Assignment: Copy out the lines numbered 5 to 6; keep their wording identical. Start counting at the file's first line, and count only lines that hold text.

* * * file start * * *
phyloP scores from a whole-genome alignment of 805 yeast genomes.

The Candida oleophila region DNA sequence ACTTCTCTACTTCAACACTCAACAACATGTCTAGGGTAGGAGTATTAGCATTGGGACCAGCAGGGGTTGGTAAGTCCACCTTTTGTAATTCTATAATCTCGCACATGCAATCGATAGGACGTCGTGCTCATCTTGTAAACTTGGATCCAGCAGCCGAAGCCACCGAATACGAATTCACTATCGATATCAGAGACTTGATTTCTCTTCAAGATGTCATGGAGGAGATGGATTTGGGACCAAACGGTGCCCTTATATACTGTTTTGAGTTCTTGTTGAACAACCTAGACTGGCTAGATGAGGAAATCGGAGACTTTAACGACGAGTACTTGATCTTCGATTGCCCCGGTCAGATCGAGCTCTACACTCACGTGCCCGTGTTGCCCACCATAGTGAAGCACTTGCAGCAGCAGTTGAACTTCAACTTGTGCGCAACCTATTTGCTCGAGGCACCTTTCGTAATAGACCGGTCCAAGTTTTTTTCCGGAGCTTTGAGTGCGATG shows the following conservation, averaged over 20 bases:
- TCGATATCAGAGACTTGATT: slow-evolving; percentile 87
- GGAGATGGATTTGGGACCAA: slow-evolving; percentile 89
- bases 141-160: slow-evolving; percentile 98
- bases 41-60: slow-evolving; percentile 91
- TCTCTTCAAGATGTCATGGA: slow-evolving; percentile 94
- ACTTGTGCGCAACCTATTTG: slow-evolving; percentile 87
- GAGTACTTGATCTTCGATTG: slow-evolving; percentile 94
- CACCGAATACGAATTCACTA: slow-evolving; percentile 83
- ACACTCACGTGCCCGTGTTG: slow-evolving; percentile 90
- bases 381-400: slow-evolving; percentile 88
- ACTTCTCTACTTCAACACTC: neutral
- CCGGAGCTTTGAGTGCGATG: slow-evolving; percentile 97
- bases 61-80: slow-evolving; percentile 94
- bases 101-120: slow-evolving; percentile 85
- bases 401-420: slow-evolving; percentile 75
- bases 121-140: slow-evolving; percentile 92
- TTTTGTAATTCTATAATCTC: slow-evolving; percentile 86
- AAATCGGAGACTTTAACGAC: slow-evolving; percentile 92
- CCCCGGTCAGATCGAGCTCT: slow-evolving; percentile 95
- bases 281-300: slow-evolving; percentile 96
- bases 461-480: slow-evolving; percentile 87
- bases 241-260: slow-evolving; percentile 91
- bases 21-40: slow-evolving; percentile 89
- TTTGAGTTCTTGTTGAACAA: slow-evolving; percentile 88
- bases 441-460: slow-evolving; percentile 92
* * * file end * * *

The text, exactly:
- bases 141-160: slow-evolving; percentile 98
- bases 41-60: slow-evolving; percentile 91